Ch 11 The Industrial Revolution

CH.11-THE INDUSTRIAL REVOLUTION

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CHAPTER XI: THE INDUSTRIAL REVOLUTION

SECTION 3: TEXTILES & THE SPEENHAMLAND EXPERIMENT

 

FROM THE 16th CENTURY TO THE 18th, THE WOOL INDUSTRY REMAINED IN A STATE OF SUSPENSION DUE TO A LACK OF CAPITAL, MACHINERY AND A RESTRICTED MARKET.

IN THE WEST RIDING OF YORKSHIRE, WEAVING WAS DONE ON A DOMESTIC AND ‘COTTAGE’ INDUSTRY BASIS, BUT PROGRESS OCCURRED WITH KAY’S FLYING SHUTTLE IN THE MID-18th CENTURY.

THE SHUTTLE WAS INEXPENSIVE, BUT THERE WAS OPPOSITION IN EAST ANGLIA WHERE THERE WERE GREATER PROFITS FOR THE CLOTHIERS AND LESS LABOUR WAS REQUIRED. MEN WERE THROWN MEN OUT OF WORK.

THE WEST RIDING WELCOMED IT BECAUSE IT ADDED TO THEIR INCOME. THE MANUFACTURE OF BROAD WOOLLEN CLOTH ROSE TO 61,000 PIECES IN 1750, AND, AT THE SAME TIME, THE LENGTH OF A PIECE HAD ALMOST DOUBLED FROM 35 YDS to 60 YDS.

HOWEVER, MORE STRIKING PROGRESS WAS BEING MADE FROM COTTON GOODS IMPORTED FROM INDIA. AN ACT OF PARLIAMENT FORBADE THE IMPORT IN 1700 ON THE GROUNDS IT TOOK AWAY JOBS AND PROFITS AT HOME. THIS PROHIBITION GAVE WAY TO SUBSTITUTES MADE AT HOME.

IT WAS GOING TO BE A LONG TIME YET BEFORE COTTON YARN COULD BE MADE STRONG ENOUGH WITHOUT MIXING IT WITH LINEN AND OR WOOL.

THE LIGHTNESS, CHEAPNESS AND NOVELTY OF COTTON GOODS GAVE THEM A READY SALE.

SO, THIS NEW INDUSTRY WAS ARTIFICIALLY PLANTED AND DEPENDED ON RAW MATERIALS FROM ABROAD THAT MADE ADAPTATION AND INVENTION NECESSARY.

LANCASHIRE WAS THE START BECAUSE WOOL WAS NEEDED FOR THE WARP AND A DAMP CLIMATE FOR SPINNING COTTON YARN.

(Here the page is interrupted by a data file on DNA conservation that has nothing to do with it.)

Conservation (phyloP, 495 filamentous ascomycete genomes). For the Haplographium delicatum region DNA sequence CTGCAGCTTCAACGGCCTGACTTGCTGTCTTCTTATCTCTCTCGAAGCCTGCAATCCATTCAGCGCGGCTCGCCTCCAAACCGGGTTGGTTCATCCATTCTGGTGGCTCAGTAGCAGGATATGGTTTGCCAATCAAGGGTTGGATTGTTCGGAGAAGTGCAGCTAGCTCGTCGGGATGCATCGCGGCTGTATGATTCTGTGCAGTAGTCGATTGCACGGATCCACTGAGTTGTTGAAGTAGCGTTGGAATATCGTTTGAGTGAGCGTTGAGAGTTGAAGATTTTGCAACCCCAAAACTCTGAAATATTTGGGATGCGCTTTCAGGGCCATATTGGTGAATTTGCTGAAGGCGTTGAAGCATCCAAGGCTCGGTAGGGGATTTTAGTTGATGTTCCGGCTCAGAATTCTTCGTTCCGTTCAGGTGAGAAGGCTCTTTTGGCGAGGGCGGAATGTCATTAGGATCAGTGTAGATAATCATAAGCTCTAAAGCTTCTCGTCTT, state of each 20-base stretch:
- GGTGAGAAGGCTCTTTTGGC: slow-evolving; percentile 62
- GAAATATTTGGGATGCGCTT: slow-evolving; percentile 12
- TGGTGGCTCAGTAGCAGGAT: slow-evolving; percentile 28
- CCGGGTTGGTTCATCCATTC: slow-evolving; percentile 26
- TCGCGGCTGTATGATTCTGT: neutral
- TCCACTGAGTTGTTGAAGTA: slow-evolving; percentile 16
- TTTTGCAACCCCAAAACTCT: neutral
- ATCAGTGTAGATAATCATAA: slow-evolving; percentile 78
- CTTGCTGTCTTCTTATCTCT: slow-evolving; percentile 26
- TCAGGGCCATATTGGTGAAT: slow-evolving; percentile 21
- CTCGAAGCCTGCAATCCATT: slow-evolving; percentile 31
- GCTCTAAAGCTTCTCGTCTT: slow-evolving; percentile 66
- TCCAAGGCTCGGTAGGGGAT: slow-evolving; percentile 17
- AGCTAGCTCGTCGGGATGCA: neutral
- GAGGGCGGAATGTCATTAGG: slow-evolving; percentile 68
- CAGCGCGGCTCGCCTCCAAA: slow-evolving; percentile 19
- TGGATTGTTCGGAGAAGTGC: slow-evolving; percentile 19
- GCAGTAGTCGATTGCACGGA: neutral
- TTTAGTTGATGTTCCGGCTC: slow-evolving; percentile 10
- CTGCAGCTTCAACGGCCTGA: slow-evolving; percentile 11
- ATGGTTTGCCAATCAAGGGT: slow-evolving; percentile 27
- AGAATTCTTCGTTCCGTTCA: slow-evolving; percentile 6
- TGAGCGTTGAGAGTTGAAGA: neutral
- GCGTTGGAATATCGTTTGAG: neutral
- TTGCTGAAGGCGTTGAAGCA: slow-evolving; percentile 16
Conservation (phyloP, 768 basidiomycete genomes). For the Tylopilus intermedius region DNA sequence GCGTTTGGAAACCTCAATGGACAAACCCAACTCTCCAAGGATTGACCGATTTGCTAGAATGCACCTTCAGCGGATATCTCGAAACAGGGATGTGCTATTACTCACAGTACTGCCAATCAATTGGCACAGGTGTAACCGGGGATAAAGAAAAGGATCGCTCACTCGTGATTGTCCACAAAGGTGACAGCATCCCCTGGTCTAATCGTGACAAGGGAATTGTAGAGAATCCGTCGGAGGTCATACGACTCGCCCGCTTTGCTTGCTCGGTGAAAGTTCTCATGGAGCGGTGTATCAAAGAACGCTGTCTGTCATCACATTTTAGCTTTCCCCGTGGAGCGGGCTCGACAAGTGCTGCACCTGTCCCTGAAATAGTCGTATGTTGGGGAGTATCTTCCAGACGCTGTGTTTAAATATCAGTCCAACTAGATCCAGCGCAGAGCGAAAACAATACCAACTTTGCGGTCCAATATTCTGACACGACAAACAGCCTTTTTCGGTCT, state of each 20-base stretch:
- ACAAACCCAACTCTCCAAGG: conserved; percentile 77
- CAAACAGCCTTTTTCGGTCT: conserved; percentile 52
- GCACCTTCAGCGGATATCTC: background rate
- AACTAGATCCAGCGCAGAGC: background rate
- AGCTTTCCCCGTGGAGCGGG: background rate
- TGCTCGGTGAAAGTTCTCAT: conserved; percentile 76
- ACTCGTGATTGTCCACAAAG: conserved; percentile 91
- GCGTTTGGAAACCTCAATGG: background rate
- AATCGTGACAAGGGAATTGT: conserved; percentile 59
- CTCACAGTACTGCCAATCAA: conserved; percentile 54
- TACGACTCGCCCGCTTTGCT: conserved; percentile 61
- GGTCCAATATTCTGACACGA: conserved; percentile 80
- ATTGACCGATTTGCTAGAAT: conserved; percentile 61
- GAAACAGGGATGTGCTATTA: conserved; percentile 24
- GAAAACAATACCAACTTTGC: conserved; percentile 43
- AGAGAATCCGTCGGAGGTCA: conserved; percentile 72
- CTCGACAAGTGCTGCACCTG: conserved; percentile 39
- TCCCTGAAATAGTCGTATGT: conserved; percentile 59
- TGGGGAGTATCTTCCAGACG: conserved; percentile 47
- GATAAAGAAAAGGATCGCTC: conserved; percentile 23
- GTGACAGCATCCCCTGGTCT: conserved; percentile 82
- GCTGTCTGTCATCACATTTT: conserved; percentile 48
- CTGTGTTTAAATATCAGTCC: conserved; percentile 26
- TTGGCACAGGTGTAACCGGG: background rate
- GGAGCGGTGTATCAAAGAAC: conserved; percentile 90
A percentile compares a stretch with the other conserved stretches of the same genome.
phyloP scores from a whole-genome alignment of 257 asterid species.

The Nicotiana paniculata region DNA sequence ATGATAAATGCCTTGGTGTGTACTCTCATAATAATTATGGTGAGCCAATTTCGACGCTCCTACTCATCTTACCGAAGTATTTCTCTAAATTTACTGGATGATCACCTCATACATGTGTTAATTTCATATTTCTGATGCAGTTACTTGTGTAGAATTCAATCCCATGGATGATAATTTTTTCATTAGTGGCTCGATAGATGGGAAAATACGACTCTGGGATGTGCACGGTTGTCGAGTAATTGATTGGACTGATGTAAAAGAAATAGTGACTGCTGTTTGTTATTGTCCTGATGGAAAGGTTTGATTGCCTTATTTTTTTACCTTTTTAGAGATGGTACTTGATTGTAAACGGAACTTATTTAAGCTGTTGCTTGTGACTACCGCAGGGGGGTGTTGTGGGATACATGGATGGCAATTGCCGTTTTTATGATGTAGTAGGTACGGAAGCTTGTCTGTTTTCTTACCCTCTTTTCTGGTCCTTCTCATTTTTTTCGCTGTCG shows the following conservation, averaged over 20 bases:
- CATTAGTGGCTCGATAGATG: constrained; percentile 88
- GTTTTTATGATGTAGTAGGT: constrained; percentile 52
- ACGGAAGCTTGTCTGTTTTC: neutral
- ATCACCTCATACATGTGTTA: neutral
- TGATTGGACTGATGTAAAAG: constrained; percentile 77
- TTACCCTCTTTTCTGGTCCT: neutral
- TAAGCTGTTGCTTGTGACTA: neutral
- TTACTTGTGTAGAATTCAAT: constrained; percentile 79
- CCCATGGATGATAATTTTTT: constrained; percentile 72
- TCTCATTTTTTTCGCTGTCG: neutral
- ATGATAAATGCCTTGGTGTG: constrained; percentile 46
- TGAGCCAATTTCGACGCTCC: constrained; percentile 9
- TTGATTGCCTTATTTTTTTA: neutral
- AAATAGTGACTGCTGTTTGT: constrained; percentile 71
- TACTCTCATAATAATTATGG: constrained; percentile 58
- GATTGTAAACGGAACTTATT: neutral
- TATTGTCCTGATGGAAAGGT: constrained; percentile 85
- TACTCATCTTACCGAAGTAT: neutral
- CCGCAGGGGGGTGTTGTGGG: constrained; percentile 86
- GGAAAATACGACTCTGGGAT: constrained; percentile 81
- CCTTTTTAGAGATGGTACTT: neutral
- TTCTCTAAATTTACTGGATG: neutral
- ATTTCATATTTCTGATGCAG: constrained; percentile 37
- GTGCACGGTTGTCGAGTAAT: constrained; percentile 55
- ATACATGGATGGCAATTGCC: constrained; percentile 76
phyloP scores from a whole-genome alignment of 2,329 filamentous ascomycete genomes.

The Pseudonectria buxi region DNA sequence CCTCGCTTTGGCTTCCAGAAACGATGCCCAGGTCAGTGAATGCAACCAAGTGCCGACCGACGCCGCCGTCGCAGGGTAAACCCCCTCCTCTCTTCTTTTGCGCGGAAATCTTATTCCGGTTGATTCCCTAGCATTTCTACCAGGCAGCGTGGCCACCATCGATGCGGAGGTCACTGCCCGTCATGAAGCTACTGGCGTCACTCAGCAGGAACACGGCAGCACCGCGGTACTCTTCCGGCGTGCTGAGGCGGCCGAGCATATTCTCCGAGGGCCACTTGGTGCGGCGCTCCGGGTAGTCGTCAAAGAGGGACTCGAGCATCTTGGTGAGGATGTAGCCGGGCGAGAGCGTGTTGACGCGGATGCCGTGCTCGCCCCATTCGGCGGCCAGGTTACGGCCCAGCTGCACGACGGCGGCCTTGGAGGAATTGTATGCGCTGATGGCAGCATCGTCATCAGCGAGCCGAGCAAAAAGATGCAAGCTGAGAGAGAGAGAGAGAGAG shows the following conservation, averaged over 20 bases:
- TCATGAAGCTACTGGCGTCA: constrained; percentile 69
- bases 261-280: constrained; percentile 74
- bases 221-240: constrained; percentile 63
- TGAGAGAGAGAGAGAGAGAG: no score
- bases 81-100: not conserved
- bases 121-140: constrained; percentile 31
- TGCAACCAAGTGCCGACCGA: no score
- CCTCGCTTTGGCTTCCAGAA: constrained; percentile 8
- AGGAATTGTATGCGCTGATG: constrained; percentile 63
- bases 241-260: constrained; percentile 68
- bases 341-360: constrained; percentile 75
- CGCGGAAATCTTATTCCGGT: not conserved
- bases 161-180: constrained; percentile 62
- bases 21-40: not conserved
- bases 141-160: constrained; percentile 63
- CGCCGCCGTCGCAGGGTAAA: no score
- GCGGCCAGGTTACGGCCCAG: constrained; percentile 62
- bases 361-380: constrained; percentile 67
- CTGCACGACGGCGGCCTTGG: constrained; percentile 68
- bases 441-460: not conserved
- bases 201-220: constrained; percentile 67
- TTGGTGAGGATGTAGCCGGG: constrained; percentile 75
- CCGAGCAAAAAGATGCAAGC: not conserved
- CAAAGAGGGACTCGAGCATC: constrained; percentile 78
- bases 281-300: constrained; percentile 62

WEAVING AND SPINNING WERE SHARPLY DIVIDED. WEAVING PAID BETTER AND SPINNING WAS SLOW. IT WAS ALWAYS A PROBLEM FOR THE SPINNERS TO SUPPLY WEAVERS WITH SUFFICIENT YARN.

KAY’S FLYING SHUTTLE DOUBLED THE SPEED CLOTH COULD BE WOVEN, CREATING AN IMBALANCE AND A NEED TO IMPROVE SPINNING METHODS.

IN 1764, A BLACKBURN WEAVER NAMED HARGREAVES PRODUCED THE SPINNING JENNY, AND LATER ARKWRIGHT INVENTED THE WATER FRAME, WHICH NOT ONLY SPUN COTTON BUT PRODUCED A FINER YARN BY MIXING COTTON WOOL AND LINEN.


CROMPTON’S MULE COMBINED THE ADVANTAGE OF BOTH WATER FRAME AND SPINNING JENNY.

AT THE SAME TIME, WHITNEY’S COTTON GIN SIMPLIFIED THE EXTRACTION OF WORKABLE COTTON FROM THE PLANT. IT INCREASED THE USE OF RAW MATERIAL, AND THERE WAS A HUGE INCREASE IN PLANTATION SLAVERY IN THE COTTON STATES OF THE USA.

THE BALANCE BETWEEN WEAVING AND SPINNING WAS AGAIN DESTROYED, THIS TIME IN FAVOUR OF SPINNING.

CARTWRIGHT’S POWER LOOM ENABLED THE WEAVER TO OUTPACE THE SPINNER, AND OTHER INVENTIONS CONCERNED WITH WOOLCOMBING AND PRINTING OF CALICOS WERE INTRODUCED.

GREATER DEVELOPMENTS WERE NEEDED THAT REQUIRED EXTERNAL POWER, SUPPLIED FIRST BY WATER. THIS PLACED DEVELOPMENT BEYOND THE DOMESTIC INDUSTRY AND WORKER.

THIS LED TO THE CREATION OF FACTORIES WHERE MASSES OF SPINNERS AT FIRST, THEN WEAVERS, WORKED FOR A WAGE PAID FOR BY EMPLOYERS, WHO NOT ONLY OWNED THE MATERIAL THAT WAS BEING WORKED, BUT ALSO THE INSTRUMENTS THAT WERE USED AND THE PLACE WHERE THE WORK WAS DONE.

BY 1788, THERE WERE 143 WATER MILLS. IN 1785, STEAM WAS INTRODUCED TO DRIVE SPINNING MACHINERY, AND IT RAPIDLY DROVE OUT DEPENDABLE WATER POWER.

THE DISCOVERY OF LARGE COAL DEPOSITS KEPT THE INDUSTRY GOING IN LANCASHIRE, AND, BY THE END OF THE CENTURY, COTTON CAPITALISTS WERE ‘STEAM MILL MAD’.

A WITNESS BEFORE THE FACTORY COMMISSION OF 1833 DESCRIBED THE RECRUITS AS COMING FROM AGRICULTURAL PARTS OF WALES, SCOTLAND AND IRELAND. PEOPLE LEFT OTHER OCCUPATIONS FOR SPINNING AND HIGHER WAGES.

SKILLS WERE LEARNED IN SPINNING AND WEAVING, BUT EVEN CHILDREN WERE PUT TO THE MILLS AS HANDICRAFTSMEN LOST THEIR OCCUPATION. THE IRISH, REDUCED TO STARVATION BY ENGLISH RULE, AND LABOUR FROM RURAL BRITAIN, FLEEING FROM VAST DISTRESSED AREAS, TURNED MANUFACTURE INTO AN ‘INDUSTRIAL REVOLUTION’.

THE CONDITIONS AND FORTUNES OF THE INDUSTRIAL WORKERS IN THE TOWNS WILL BE DEALT WITH IN A LATER CHAPTER.